• 14. HBase Data operations: API● If not using JAVA, Hbase must be queried using a webservice (XML, JSON or protobuf)● Type of operations ○ Get (read single value) ○ Put (write single value) ○ Get multi (read multiple versions) ○ Scan (retrieve multiple rows via a scan)● MapReduce jobs can be run vs. the database using JAVA code
  • 15. What is MapReduce ?"Map" step: The master node takes the input, partitions it up into smaller sub-problems, and distributesthose to worker nodes. A worker node may do this again in turn, leading to a multi-level tree structure.The worker node processes that smaller problem, and passes the answer back to its master node."Reduce" step: The master node then takes the answers to all the sub-problems and combines themin some way to get the output – the answer to the problem it was originally trying to solve.
  • 16. MongoDB ● A document-oriented database ● Written in C++ ● Uses javascript as functional specification ● Commercial support (10gen) ● Large user base (NY Times, Disney, MTV, foursquare)Pros ● Easy installation and deployment ● Sharding and replication ● Easy API (javascript), multiple languages ● Similarities to MySQL (indexes, queries)Cons ● Versions < 1.8.0 had many issues (development not mature): consistency, crashes...
  • 17. MongoDB data structure ● No predefinition of fields; all operations are implicit# Create document> d = { "userid" : 8173095, "pollid" : 53064, "date" : NumberLong(1293874493), "answer" : 3,"country" : "GB" };# Save it into a new collection>;# Retrieve documents from the collection> db.usersvotes.find();{ "_id" : ObjectId("4e3bde5ae84838f87bf883b2"), "userid" : 8173095, "pollid" : 53064, "date" :NumberLong(1293874493), "answer" : 3, "country" : "GB" }
  • 18. MongoDB Indexes and QueriesLets create an index...db.usersvotes.ensureIndex({pollid: 1, date :-1}) ● Indexes can be created in the background ● Index keys are sortable ● Queries without indexes are slow (scans)Lets get a usersvotes streamdb.usersvotes.find({pollid: 676781}).sort({date: -1}).skip(10).limit(10);# equals to the following SQL : SELECT * FROM usersvotes WHERE pollid = 676781 ORDER BY DATEDESC LIMIT 10,10;{ "_id" : ObjectId("4e3bde5ce84838f87bfa31e6"), "userid" : 8130783, "pollid" : 676781, "date" : NumberLong(1295077466), "answer" : 1, "country" : "GB" }{ "_id" : ObjectId("4e3bde5ce84838f87bfa31e7"), "userid" : 8130783, "pollid" : 676781, "date" : NumberLong(1295077466), "answer" : 5, "country" : "GB" }
  • 19. MongoDB MapReduce ● Uses javascript functions ● Single-threaded (javascript limitation) ● Parallelized (runs across all shards)# Aggregate data over the country fieldmap = function() { emit (, { count: 1 } ) };# Count items in each countryr=function(k,vals) { var result = { count: 0 };vals.forEach(function(value) {result.count += value.count;}); return result; }# Start the jobres=db.usersvotes.mapReduce(m,r, {out: { inline : 1}});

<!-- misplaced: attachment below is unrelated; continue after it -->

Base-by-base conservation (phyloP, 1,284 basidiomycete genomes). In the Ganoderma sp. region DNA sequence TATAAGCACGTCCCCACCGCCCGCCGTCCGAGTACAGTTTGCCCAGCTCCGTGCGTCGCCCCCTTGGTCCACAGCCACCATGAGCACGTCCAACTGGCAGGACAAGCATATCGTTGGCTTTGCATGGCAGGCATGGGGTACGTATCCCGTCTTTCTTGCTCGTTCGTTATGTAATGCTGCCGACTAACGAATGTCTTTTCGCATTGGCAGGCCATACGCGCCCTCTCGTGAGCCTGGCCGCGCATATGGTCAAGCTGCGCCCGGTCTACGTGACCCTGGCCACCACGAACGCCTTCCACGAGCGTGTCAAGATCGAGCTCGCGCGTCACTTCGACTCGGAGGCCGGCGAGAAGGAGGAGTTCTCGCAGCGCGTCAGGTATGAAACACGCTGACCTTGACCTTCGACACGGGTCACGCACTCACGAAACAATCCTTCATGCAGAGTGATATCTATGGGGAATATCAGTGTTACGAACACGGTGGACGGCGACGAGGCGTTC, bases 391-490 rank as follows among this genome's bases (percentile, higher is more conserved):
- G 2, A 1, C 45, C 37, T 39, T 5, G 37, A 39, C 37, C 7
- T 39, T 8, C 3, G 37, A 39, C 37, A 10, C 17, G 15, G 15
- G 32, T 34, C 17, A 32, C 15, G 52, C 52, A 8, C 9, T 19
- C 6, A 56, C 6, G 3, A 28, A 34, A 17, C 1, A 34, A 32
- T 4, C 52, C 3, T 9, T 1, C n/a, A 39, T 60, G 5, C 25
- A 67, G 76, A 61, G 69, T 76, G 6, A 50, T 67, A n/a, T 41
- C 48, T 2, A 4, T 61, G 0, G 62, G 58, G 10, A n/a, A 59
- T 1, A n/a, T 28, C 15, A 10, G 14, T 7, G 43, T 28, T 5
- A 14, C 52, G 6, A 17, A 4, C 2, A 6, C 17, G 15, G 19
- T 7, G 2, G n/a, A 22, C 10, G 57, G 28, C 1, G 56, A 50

• 20. VoltDB A SQL alternative ● "NewSQL" ● In-memory databasePros ● Lock-free ● ACID properties ● Linear scalability ● Fault tolerant ● Java implementationCons ● Cannot query the database directly; java stored procs only ● Database shutdown needed to modify schema ● Database shutdown needed to add cluster nodes ● No more memory = no more storage
  • 21. What about MySQL ? Potential solutions
  • 22. MySQL some interesting facts ● In single node tests, MySQL was always faster than NoSQL solutions ● Load data was faster ○ Sample usersvotes data (1G tsv file) ■ MySQL: 20 seconds ■ MongoDB : >10 minutes ■ HBase: >30 minutes ● Proven technology
  • 23. MySQL Analytics ● MySQL might be outperformed by other solutions in analytics depending on the data size ● There are several column database solutions existing for MySQL (Infobright, ICE, Tokutek) ● Word count operations can be offloaded to a full-text search engine (Sphinx, SolR, Lucene)
  • 24. MySQL Big Data ● The Vote Stream case ● Simple query explain select * from toluna_polls.usersvotes where pollid=843206 order by votedate desc limit10,201, SIMPLE, usersvotes, ref, Index_POLLID, Index_POLLID, 8, const, 2556, Using where;Using filesort ● Can be easily solved by covering indexALTER TABLE usersvotes ADD KEY (pollid, votedate) ● But ! ○ usersvotes = 160Gb datafiles ○ Adding index: offline operation, would take hours ○ Online schema change could be used, but might run out of space and/or take days
  • 25. Conclusions● HBase: good choice for analytics, but not very adapted to traditional database operations ○ Most companies use HBase/Hadoop to offload analytical data from their main database ○ Java experience needed (which Toluna has imho) ○ IT must be trained● MongoDB ○ Very good choice for starting new web applications "from the ground up"● VoltDB ○ Great technology but lack of flexibility● Traditional databases ○ Will probably be around for long time
  • 26. Questions ?